Fee splitting occurs when a patient is referred by one doctor to another in
return for a portion of the fee that the referral doctor receives for treating
the patient. Both the AMA and APA consider this practice unethical for a
number of reasons; primary among them is that fee splitting undermines patient
trust. A patient should be able to rely on his or her physician to make
referrals based only on the skill and quality of the physician to which the
patient is being referred. Moreover, fee splitting puts a physician at risk
for running afoul of federal and state antikickback laws.
Sometimes experienced physicians offer referrals to new physicians with
strings attached that might be construed as fee splitting. For instance, a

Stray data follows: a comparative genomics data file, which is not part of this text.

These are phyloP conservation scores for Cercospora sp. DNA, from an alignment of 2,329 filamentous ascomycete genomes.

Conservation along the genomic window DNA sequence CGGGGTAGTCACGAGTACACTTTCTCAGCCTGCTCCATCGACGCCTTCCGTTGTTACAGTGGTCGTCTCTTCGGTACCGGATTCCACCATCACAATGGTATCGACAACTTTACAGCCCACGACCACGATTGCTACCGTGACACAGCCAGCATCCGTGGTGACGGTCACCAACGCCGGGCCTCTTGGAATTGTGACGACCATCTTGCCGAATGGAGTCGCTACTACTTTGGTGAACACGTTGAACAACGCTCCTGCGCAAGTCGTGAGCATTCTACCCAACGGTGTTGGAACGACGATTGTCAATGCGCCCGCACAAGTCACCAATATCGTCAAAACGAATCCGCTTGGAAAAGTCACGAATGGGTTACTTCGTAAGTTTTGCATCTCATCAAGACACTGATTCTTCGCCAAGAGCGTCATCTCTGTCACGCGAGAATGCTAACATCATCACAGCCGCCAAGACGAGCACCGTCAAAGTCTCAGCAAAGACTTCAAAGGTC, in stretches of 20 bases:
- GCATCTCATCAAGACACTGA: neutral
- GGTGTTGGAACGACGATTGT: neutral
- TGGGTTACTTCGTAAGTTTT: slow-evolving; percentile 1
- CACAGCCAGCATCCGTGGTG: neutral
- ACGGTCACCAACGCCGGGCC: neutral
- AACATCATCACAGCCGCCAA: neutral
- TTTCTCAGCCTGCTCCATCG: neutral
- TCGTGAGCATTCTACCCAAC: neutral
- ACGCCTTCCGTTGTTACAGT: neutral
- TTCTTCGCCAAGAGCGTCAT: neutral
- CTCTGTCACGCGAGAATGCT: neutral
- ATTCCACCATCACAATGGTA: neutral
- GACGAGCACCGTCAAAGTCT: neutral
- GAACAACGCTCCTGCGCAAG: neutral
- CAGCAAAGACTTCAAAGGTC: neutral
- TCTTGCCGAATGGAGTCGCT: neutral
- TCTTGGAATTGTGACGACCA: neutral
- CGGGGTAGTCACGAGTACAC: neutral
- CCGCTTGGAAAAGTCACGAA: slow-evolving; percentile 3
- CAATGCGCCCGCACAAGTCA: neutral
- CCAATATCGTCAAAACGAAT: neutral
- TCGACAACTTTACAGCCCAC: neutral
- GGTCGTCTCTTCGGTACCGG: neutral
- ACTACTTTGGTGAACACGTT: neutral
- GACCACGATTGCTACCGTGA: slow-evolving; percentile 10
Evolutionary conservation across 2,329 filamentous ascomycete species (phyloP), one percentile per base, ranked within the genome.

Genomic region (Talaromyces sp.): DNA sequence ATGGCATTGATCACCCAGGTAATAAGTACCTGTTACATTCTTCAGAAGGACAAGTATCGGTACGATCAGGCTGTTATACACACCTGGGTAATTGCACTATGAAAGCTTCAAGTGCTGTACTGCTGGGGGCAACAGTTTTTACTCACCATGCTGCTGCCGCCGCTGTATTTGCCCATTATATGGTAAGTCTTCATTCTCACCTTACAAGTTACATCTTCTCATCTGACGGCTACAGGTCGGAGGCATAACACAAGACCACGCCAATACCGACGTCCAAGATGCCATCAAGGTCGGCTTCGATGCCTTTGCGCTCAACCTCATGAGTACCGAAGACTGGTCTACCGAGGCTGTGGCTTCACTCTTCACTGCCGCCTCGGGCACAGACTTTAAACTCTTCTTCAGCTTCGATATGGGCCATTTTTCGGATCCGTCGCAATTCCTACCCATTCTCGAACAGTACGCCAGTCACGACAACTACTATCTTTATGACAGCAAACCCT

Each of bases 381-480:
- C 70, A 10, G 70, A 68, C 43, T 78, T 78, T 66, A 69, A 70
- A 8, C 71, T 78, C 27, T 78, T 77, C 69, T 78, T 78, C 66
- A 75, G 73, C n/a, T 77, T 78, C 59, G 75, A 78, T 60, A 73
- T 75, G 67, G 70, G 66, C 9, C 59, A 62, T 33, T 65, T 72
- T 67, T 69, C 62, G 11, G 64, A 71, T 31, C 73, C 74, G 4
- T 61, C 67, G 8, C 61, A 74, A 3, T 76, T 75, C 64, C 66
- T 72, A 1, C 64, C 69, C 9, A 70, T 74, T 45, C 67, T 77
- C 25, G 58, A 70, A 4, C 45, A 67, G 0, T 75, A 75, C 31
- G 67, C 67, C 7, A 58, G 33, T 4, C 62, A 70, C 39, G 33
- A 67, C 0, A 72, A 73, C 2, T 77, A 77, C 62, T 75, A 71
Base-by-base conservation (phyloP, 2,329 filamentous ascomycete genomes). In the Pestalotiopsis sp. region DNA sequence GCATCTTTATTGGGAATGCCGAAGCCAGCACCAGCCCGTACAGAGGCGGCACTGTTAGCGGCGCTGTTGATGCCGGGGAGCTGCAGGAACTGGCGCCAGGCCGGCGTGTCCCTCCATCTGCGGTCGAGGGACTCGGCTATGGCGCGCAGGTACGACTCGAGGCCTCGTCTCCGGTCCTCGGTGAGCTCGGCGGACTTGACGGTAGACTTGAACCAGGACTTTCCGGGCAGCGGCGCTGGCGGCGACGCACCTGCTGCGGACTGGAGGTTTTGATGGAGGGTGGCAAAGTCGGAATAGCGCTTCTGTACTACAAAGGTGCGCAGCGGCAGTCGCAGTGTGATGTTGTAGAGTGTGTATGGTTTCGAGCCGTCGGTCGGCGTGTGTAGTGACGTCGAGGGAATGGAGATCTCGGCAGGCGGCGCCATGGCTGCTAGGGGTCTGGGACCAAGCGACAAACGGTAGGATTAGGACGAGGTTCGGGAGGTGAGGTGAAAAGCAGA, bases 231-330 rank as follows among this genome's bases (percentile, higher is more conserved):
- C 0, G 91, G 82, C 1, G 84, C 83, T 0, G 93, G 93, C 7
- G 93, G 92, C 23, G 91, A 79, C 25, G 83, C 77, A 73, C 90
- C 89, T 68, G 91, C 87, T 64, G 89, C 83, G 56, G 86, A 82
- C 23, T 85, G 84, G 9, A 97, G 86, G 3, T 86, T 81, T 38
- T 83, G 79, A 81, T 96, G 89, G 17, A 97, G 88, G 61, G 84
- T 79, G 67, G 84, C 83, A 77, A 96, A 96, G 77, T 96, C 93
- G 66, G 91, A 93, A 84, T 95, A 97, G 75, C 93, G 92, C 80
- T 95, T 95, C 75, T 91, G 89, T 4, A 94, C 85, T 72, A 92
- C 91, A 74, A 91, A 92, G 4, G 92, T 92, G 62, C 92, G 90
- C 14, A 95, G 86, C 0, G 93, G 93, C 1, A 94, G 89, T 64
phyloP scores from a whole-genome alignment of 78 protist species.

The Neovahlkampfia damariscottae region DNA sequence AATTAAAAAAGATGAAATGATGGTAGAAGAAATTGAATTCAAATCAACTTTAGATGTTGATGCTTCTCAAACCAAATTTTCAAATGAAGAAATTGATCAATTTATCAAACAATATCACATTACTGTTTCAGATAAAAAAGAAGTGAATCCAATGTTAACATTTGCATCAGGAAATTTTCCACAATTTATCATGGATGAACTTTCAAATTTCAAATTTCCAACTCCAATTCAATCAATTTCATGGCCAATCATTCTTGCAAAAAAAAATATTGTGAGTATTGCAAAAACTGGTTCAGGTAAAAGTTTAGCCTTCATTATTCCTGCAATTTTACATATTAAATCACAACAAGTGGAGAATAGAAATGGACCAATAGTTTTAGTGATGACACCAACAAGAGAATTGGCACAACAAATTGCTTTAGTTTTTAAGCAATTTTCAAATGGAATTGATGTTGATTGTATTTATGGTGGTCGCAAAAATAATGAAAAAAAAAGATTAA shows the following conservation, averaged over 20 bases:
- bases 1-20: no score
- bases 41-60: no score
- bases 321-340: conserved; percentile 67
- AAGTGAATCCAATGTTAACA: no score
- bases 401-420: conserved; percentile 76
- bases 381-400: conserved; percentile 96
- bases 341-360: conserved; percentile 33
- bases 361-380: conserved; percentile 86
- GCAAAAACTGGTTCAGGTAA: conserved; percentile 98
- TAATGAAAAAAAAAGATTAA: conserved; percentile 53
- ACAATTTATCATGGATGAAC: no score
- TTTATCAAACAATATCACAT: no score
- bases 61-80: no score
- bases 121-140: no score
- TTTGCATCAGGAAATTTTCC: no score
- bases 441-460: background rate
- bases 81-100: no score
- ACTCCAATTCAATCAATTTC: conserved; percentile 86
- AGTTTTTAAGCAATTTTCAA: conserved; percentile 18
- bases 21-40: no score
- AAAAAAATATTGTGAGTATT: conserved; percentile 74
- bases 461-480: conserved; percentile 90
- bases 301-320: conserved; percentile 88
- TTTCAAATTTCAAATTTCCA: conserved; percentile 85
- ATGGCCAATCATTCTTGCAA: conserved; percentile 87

physician may be told that he or she can see patients using an office in the
referring physician's facility, but must pay a percentage of the fees received
to cover the overhead.
While there is nothing wrong with paying for the use of office space, the
cost should not be a percentage of the patient's charges; instead, it should
be a flat fee based on what is reasonable and customary for renting such space
in that location.
In one case that came to the attention of APA's Managed Care Help Line, the
referring physician stipulated that the new practitioner had to use his
billing service for the referrals. This practice is acceptable, provided the
fee charged by the billing service is reasonable and customary. Within a group
practice, members of the group can decide how fees will be allocated, and this
does not constitute fee splitting.
Fee splitting is a complex legal issue governed by both federal and state
laws. As a general rule, if it looks like fee splitting, don't do it. If you
have specific questions about whether a business arrangement you would like to
accept constitutes fee splitting, you should consult a lawyer familiar with
the laws in your state before making any agreements. ▪